WHAT DO YOU THINK ABOUT BLOGGING?
I’v been on many guest blogs as I’m sure most authors have. My question for this post is; Do you think blogging helps spread the word of your book? Get your name known? Does it help you sell books?
Now I’m not talking spreading it to each other. You know, the whole “preaching to the choir bit.”
How many of you really have a large enough fan base/ readers, not authors that follow your guest posts? How many of you have a fan base following your personal blog?
If so, give me numbers, please.
I guess I’m having a hard time believing doing all the promoting we authors must do is garnering us much notice in the writing/selling world.
Oh yes, there are a few who have small fan bases. We don’t have the following of the biggies like Konrath or others who post.
And of course I’m constantly reading that the more stories you put out there the more notice and fans you will get to follow. Is that true? I’m not so sure.
Write a good story, all say, and you will get a following. Well? Don’t we all write good stories? We think so or we wouldn’t work so darn hard on them.
So, tell me where you stand on blogging or blog hops.
I really don’t know where I stand. Of course I’m a very slow writer so I’d rather write than promo.
Because, Mattie Wells, a pretty woman, and new in town sure jingles Cole’s spurs. She thinks Beggar is adorable and takes a shine to men who love pets. What’s a poor sheriff to do but grin and bear it?
JJ wants to start a war with the farmers for rustling his cattle. But, are the farmers to blame?
To keep the peace in town, track down cattle rustlers, return valuables from the prowling night thief, Beggar. With his deputies Wade and Sully, and Beggar, his unwanted sidekick, Cole must find a way to win Mattie’s heart, find the rustlers, and bring peace once again to Cold Creek, Kansas. Yep, Cole has a heap of trouble on his shoulders.
Mattie hurried to look under the desk. “Oh, my, it’s a little monkey.” She crawled on all fours to reach for the varmint, offering Cole a tantalizing view of her frilly petticoat and pretty ankles. “Come here, you poor baby.”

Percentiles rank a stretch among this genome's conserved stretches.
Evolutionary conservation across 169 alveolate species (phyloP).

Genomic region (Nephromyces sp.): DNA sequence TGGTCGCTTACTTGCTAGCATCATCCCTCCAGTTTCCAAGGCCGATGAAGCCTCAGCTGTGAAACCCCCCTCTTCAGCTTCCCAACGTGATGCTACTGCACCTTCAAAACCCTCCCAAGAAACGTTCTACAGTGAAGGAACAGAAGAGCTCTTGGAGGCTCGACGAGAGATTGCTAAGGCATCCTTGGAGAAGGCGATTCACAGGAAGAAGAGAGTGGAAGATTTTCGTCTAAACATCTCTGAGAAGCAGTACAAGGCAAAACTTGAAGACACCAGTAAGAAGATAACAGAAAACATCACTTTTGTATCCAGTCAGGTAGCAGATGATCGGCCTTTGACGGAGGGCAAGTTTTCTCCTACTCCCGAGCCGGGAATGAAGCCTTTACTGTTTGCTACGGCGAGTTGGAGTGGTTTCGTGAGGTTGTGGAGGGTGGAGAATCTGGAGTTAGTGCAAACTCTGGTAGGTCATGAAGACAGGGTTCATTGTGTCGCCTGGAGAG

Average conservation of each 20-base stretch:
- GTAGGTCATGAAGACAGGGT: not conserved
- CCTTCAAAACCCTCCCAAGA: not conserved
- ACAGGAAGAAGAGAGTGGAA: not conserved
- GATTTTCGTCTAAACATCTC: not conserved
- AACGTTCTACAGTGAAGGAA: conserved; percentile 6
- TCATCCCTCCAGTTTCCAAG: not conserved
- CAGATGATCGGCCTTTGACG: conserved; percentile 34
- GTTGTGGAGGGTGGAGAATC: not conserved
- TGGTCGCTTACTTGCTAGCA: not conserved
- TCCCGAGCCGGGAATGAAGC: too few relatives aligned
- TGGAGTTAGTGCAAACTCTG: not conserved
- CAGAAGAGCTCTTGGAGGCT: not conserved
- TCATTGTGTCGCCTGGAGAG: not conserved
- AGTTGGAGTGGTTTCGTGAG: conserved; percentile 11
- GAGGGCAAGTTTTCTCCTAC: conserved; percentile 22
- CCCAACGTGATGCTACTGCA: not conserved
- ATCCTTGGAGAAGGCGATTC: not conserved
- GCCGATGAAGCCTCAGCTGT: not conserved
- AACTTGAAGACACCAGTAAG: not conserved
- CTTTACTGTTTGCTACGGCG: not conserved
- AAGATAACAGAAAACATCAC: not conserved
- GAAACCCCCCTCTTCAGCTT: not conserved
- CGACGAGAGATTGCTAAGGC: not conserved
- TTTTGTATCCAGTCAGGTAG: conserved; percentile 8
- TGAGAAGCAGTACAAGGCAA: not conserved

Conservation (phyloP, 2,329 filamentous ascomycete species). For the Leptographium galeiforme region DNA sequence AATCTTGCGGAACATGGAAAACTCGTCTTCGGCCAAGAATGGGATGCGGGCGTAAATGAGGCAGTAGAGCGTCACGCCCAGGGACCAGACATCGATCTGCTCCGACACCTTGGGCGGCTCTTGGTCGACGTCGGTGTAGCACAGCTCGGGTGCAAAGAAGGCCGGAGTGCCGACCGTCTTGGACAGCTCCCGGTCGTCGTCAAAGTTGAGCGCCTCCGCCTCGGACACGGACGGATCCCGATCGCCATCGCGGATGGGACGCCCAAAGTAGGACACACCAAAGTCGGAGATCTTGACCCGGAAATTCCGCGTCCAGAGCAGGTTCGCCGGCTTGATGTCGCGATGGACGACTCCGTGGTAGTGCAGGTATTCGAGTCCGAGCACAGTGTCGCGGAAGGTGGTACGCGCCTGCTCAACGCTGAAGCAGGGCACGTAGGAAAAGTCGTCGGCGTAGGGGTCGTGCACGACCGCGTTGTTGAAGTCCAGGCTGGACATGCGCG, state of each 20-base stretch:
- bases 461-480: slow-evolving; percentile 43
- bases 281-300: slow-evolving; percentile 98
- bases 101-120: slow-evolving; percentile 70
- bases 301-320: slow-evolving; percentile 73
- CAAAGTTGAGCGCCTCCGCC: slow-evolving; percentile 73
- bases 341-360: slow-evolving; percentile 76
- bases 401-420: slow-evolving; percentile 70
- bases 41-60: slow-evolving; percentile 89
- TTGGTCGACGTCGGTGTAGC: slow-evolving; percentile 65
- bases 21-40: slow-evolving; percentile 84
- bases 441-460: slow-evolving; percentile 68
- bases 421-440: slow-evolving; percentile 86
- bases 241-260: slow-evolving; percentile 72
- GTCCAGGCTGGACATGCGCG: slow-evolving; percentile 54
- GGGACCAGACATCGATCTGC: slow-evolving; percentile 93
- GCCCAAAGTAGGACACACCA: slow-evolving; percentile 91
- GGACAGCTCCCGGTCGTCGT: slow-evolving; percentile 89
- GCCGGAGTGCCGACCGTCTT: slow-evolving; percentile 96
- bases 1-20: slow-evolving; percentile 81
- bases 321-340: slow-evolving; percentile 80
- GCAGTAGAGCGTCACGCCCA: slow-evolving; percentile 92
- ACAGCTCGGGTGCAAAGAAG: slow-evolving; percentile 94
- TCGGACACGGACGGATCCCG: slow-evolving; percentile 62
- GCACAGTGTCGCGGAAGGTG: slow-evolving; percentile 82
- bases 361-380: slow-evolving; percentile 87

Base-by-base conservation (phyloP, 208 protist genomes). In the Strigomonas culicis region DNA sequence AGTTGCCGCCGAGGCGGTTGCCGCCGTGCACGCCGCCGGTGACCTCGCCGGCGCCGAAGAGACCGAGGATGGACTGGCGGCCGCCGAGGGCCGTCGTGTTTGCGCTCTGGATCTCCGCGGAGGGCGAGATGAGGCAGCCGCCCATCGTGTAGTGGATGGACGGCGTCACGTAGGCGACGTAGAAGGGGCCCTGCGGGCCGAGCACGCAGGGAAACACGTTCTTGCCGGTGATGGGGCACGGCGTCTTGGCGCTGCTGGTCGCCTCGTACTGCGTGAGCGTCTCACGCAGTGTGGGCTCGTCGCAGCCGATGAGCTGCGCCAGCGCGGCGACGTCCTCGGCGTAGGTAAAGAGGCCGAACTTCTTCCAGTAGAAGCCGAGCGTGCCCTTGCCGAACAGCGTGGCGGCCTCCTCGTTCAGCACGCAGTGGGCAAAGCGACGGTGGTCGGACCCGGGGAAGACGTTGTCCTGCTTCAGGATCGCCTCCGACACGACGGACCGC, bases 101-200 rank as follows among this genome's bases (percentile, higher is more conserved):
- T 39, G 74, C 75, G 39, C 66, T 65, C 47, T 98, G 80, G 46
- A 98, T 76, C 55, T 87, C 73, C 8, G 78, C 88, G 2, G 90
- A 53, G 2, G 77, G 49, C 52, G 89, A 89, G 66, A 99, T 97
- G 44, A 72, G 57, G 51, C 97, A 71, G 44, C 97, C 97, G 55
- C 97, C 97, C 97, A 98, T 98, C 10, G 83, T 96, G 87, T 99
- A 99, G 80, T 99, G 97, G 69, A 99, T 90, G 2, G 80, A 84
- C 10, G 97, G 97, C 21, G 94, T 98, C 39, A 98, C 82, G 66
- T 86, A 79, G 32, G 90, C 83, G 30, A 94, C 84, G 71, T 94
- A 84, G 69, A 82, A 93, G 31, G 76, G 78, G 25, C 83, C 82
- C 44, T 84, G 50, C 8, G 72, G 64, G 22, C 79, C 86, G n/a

“Miss Mattie, stop.” Cole rushed over, a palm on his pistol. “He might bite you.”
Mattie got to her feet, the monkey curled in her arms. “Oh, don’t be silly. He’s what they call a ringtail and he’s half-starved to boot. I had a school friend once whose dad was an Organ Grinder. He had bought one like this shipped in from South America.” Her eyebrows lifted, her eyes on his hand hovering over his pistol. “You weren’t really planning on shooting this little fella, were you?”
“Me?” He let out a chuckle and quickly hooked his thumb over his gun belt. “I’d never think of doing something like that.” He made a show of glancing around the room. “I was just sharin’ my lunch, but he sure made a darn mess of the place.”
She petted the monkey, cooing softly while it lay snuggled in her arms. She bit her lip her eyes twinkling. “Oh, I see. And now you’re sweeping up the scraps. How sweet.”
Cole shuddered at how she could handle the critter so easily. He tried to smile. “Yes, ma’am. Sure was. Cleaning the office and feeding him, that is.”
Her eyes narrowed as she inspected the creature closely. “This fella’s too thin, must not have eaten for a while.” She fingered the metal band around its neck. “We need something to wedge the clip lock off his collar.” A frown pulled at her mouth while her eyes scanned the office. “Oh, hand me that ring of keys hanging on the peg. You hold the monkey and I’ll work the ring under the clip.”
“Uh, you keep a hold of him. I’ll pry the clip loose. I mean since he’s so comfortable with you and all.” He snatched up the key ring and edged closer. His hands trembled. “Why we doin’ this for anyhow? Must be someone’s pet with this fancy collar.”
“Probably, but this collar has sharp edges. It scratches his neck.” She perched on the edge of the desk, holding the monkey firmly, exposing the lock.
Cole moved his hands slowly. “Ah, hold on to his head nice and tight now. We don’t want him wiggling.”
She giggled. “Don’t worry.”
Sweat beaded on his forehead, the heat rushing to his face nearly searing his eyebrows. He reached for the collar, his heart racing. The ring slid under the clip and he forced it up. It snapped open with a ping.
“Now pull the collar apart.”
He did. The collar pushed open wide enough for him to twist it off.
“Yeow!” Pain shot from his hand to his elbow. He dropped the collar as if he had grabbed the hot end of a branding iron. The metal band clunked and spun across the floor. He stared at the bloody strip streaking his palm.
“I told you it was sharp.” Mattie set the ringtail on the desk and led Cole to the basin of water sitting on the ledge in the corner. She soaped a cloth and bathed his palm while he glared at the monkey. Her soft, warm hands gave him a little tingle in his belly, until she poured the whiskey over the cut.
“Yeow!” Cole blew on his hand. He didn’t know which was worse, the cut or the unexpected whiskey wash.
The ringtail rubbed and stretched its neck, then clapped. Cole gave him a scathing look.
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